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Can J Psychiatry. 2002 May;47(4):361-7.

The impact of latitude on the prevalence of seasonal depression.

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Department of Psychiatry, Department of Nutritional Sciences, Fellowship Program, University of Toronto, Sunnybrook and Women's College Health Sciences Centre, Toronto, Ontario.



This study sought to determine whether the prevalence of the seasonal subtype of major depression (SAD) in the community varied as a function of latitude.


Random telephone numbers were generated across 8 degrees of latitude (41.5 degrees N to 49.5 degrees N) for the province of Ontario. Eight strata of 1 degree each were sampled equally throughout a 12-month period. Using a validated and structured diagnostic interview, we interviewed by telephone respondents over 20 years of age who had lived in the region for 3 years or more. We evaluated patterns of symptom change across seasons to establish a diagnosis of SAD according to DSM-IV criteria.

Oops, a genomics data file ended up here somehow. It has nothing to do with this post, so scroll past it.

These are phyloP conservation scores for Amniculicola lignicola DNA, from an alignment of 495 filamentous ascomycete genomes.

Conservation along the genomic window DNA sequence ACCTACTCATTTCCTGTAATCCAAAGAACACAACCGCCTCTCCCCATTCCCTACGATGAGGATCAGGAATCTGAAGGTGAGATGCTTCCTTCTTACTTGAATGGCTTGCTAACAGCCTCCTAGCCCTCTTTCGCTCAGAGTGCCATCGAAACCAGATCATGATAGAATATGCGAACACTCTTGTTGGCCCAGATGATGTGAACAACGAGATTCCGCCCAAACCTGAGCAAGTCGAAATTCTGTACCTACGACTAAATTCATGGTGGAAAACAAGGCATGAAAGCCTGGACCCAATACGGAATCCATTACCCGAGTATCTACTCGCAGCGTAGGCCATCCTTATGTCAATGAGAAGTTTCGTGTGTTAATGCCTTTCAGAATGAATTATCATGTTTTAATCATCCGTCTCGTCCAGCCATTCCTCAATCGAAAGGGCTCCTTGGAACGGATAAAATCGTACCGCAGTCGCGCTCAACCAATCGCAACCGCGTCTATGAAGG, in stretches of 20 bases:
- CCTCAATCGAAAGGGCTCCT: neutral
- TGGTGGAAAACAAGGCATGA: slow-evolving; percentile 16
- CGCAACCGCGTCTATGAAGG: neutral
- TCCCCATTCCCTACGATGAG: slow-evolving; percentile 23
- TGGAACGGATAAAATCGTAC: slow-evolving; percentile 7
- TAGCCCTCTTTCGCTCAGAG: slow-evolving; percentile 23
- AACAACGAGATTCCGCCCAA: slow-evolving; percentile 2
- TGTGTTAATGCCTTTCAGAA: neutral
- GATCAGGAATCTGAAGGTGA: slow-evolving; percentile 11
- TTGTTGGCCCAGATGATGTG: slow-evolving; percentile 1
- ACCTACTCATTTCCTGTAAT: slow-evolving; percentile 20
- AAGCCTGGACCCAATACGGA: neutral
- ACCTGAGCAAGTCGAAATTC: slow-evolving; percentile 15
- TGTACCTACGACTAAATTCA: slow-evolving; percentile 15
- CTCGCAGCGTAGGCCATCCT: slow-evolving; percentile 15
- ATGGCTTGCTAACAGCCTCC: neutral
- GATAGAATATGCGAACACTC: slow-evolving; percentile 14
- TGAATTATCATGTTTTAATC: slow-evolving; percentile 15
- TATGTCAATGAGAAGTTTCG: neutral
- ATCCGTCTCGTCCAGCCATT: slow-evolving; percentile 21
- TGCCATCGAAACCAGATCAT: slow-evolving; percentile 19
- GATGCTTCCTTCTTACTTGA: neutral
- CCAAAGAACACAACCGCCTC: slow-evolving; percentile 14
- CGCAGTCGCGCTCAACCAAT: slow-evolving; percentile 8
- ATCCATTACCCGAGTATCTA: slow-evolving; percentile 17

Of the 2078 households that were assessed for eligibility, 1605 (77%) completed the interview. The crude prevalence of lifetime SAD was 2.6% (95% CI, 1.9 to 3.5). There was no impact of latitude on prevalence of either major depression or the seasonal subtype across the 8 strata, although the global measure of the severity of seasonal change in mood was significantly negatively correlated with latitude.


SAD is a common subtype of major depression in Ontario, but there is no evidence to support an increase in prevalence with increasing latitude.

[Indexed for MEDLINE]

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